Keck School of Medicine of University of Southern California

If you are interested in attending the University of Southern California’s medical school, welcome to the school’s acceptance rate, ranking, and admission requirements page.

The crucial details in this article will direct you on the proper actions to take when applying to the school and give you knowledge of your chances of getting accepted to study there.

This manual concentrated on the school’s acceptance rate, standing, fees, and other crucial information. Make an effort to carefully read it so that you can benefit from it.


Medical Programs at USC Medical School

USC Keck offers several medical school programs:

  • Traditional MD Program
  • Doctor of Medicine / Master of Public Health
  • Doctor of Medicine / Master of Business Administration
  • MD/PhD Program (Physician Scientist Training Program)

The traditional Doctor of Medicine program is offered by almost all medical schools in the United States. What distinguishes USC Medical School from other schools is its “Physician – Citizen – Scientist” philosophy. Outstanding physicians, revered citizens, and lifelong scholars are qualities that students should possess. The mission of USC is to address the most pressing health issues facing humanity. ”.

The MD curriculum is as follows:

  • Introduction to Medical Sciences I & II
  • Introduction to Clinical Medicine
  • Longitudinal Learning Communities: Individualized Professional Development
  • Health Justice and Systems of Care
  • Cardio / Pulmonary / Renal
  • GI / Liver / Reproduction
  • Brain / Behavior / Movement
  • Endocrine
  • Integrated Cases
  • Step 1 Exam
  • Core Clinical Rotations
  • Clinical Practices of the Highest Level
  • Scholarly Project

You’ll take the following clerkships:

  • Anesthesiology
  • Family Medicine
  • Internal Medicine
  • Neurology
  • Obstetrics & Gynecology
  • Pediatrics
  • Psychiatry
  • Surgery

You’ll take the following post-clerkship courses:

  • Biomedical Research
  • Global Health
  • Health Policy & Advocacy
  • Medical Education
  • Medical Humanities
  • Primary Care and Community Engagement
  • Health Technology & Innovation
  • Clinical Medicine: Practice & Administration

For interested students, there is also a Health Justice certificate. This certification is optional. It is optional to obtain your MD from USC Medical School. In the event that you decide to pursue this certificate, you will take part in classes for the first 30 months of your MD education. You’ll learn the following:

  • Implicit bias training
  • Theories of justice and human rights
  • Health justice ethics
  • Cultural humanity
  • Health care disparities
  • Social determinants of health
  • Structural competency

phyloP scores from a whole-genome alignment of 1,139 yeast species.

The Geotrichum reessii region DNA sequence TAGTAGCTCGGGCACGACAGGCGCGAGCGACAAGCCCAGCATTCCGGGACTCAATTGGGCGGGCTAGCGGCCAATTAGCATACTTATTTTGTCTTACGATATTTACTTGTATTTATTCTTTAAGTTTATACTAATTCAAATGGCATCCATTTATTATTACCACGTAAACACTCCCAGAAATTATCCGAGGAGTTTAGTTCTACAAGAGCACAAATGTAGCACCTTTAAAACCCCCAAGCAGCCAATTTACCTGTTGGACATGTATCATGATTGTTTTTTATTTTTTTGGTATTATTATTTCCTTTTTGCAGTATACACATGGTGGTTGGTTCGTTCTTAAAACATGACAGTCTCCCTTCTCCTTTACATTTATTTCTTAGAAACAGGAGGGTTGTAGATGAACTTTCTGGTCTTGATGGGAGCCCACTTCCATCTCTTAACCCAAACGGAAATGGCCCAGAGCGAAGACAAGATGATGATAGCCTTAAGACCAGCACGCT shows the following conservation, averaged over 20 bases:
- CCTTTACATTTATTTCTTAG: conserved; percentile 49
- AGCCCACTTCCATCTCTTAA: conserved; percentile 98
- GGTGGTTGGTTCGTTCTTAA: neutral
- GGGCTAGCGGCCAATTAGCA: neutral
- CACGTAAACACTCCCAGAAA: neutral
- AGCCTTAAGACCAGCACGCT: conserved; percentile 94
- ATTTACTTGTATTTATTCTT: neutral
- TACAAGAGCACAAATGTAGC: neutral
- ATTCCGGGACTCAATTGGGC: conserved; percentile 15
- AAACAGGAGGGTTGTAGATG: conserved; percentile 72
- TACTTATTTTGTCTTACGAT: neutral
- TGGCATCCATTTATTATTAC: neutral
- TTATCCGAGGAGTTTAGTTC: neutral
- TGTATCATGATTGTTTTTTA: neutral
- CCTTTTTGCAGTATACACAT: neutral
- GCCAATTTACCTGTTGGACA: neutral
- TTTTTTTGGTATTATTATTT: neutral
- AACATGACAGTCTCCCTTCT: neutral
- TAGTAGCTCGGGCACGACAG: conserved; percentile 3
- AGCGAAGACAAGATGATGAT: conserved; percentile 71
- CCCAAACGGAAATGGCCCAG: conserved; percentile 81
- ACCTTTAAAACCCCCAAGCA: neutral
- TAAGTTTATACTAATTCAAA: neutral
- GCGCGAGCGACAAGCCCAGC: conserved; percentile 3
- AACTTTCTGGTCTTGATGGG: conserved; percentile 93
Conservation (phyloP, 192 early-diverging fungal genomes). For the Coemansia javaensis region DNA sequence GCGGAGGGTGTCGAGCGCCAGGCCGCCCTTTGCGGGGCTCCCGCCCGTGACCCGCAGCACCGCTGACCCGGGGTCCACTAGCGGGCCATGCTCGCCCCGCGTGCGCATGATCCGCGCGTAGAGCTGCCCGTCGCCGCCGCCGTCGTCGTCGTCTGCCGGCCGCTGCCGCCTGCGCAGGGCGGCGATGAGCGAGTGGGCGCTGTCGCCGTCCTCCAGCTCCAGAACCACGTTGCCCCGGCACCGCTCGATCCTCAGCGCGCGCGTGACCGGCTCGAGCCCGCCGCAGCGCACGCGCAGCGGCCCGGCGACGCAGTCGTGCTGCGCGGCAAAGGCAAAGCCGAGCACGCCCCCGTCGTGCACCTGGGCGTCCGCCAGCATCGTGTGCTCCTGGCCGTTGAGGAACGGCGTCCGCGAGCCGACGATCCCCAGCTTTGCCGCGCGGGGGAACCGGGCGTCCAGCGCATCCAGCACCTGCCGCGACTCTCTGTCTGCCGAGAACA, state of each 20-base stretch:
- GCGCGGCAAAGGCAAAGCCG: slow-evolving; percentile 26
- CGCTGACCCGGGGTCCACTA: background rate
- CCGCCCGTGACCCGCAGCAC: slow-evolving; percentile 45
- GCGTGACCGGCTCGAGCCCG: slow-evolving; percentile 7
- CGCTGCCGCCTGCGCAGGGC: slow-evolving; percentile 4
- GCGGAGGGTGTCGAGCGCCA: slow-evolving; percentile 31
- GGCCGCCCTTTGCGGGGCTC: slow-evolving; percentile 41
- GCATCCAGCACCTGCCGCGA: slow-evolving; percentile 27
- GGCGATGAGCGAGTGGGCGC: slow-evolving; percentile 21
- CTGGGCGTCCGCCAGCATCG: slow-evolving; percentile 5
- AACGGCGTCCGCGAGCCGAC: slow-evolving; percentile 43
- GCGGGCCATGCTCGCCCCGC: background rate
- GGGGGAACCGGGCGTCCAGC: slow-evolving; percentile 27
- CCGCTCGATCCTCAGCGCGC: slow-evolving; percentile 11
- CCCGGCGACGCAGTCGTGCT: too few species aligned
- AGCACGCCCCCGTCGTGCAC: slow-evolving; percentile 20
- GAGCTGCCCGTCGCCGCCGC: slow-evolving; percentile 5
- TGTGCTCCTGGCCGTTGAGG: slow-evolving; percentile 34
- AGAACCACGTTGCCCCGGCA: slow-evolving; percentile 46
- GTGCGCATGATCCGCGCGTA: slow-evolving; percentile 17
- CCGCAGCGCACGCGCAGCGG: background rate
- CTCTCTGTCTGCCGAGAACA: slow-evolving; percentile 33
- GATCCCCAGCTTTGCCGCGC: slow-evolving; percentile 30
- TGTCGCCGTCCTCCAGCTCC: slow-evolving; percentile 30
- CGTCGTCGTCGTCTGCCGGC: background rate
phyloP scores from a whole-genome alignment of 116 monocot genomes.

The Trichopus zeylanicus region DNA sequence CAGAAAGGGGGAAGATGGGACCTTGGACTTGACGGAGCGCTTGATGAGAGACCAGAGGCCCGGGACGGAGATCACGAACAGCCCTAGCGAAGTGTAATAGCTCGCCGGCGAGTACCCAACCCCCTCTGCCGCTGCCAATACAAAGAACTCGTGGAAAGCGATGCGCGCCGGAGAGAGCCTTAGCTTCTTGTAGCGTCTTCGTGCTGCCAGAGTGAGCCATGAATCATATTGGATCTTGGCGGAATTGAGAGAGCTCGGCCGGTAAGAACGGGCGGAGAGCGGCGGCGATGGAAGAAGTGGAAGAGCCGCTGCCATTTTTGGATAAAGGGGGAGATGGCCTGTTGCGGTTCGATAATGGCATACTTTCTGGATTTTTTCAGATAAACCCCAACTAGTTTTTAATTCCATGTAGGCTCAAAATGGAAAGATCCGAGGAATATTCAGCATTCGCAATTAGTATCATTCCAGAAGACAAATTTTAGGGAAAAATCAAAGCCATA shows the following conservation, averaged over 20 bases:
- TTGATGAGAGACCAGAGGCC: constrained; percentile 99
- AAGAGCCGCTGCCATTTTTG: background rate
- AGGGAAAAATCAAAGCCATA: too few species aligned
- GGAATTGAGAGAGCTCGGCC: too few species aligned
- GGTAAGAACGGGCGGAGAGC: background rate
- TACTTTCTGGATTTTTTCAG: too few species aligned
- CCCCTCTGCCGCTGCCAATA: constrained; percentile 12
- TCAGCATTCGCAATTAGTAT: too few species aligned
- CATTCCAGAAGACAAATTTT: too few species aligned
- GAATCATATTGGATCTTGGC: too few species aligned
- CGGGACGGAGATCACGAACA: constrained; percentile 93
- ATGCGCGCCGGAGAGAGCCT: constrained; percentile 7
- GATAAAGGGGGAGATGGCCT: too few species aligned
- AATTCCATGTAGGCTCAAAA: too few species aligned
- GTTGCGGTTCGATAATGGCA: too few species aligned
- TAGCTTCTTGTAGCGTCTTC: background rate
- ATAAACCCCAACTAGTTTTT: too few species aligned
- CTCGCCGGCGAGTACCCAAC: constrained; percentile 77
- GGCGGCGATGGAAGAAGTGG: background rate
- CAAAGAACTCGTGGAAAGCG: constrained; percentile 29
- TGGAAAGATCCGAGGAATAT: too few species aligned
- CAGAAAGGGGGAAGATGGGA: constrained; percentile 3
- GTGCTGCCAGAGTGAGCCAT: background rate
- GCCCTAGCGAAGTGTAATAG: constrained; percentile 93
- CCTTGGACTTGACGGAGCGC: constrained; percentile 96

• Structural racism
  • Access to care
  • Healthcare for homeless populations
  • Trauma-informed care
  • Adverse childhood events
  • Community assessment and mobilization
  • Advocacy

You’ll receive your Health Justice certificate once you’ve successfully completed these learning sessions.

Doctor of Medicine / Master of Public Health

This dual-degree program is intended for students who are interested in both public health and medicine. Students will complete both the Master of Public Health program and the MD program outlined above.

You’ll choose from the following concentrations:

  • Community Health Promotion
  • Global Health
  • Biostatistics-Epidemiology
  • Health Services & Policy

You’ll take these core courses:

  • Foundations of Public Health
  • Practice of Public Health
  • Principles of Biostatistics
  • Principles of Epidemiology
  • Practicum in Public Health
  • Capstone in Public Health

For the Community Health Concentration, you’ll take:

  • Foundations of Health Education
  • Program Design & Evaluation
  • Organizing

You’ll choose 8 units of electives from this list.

For the Global Health Concentration, you’ll take:

  • Introduction to Global Health
  • Research on world health

You’ll choose 8 units of electives from this list.

For the Biostatistics-Epidemiology Concentration, you’ll take:

  • Data Analysis: SAS
  • Choose two of the following for data analysis using STATA: -Program Evaluation -Infectious Disease Epidemiology -Environmental Health

You’ll choose 8 units of electives from this list.

For the Health Services & Policy Concentration, you’ll take:

  • Health Service Delivery in the U.S.
  • Choose two of the following topics: Public Health Services Research Methods, Quality in Healthcare, or Public Health Policy in Economics for Public Policy.

Doctor of Medicine / Master of Business Administration

Students interested in both medicine and business will benefit greatly from this combined program. The program is designed to take five years to complete. You’ll complete the MD curriculum and the following MBA coursework:

  • Management Communications for Leaders
  • Accounting Concepts and Financial Reporting
  • Microeconomics for Management
  • Managerial Statistics
  • Organizational Behavior and Leadership
  • Management Accounting
  • Contemporary Issues in Competitive Strategy
  • Operations Management A
  • Marketing Management A
  • Corporate Finance A
  • The Global Context of Business
  • You must select two of the following: Corporate Finance B; Operations Management B; and Marketing Management B.

You’ll also complete 24 units of graduate business electives.

MD/PhD Program (Medical Scientist Training Program)

There are a few different routes you can take to earn your MD/PhD degree. The first way is through the Programs in Biomedical and Biological Sciences (PIBBS). You can learn more about this option on USC Medical School’s website.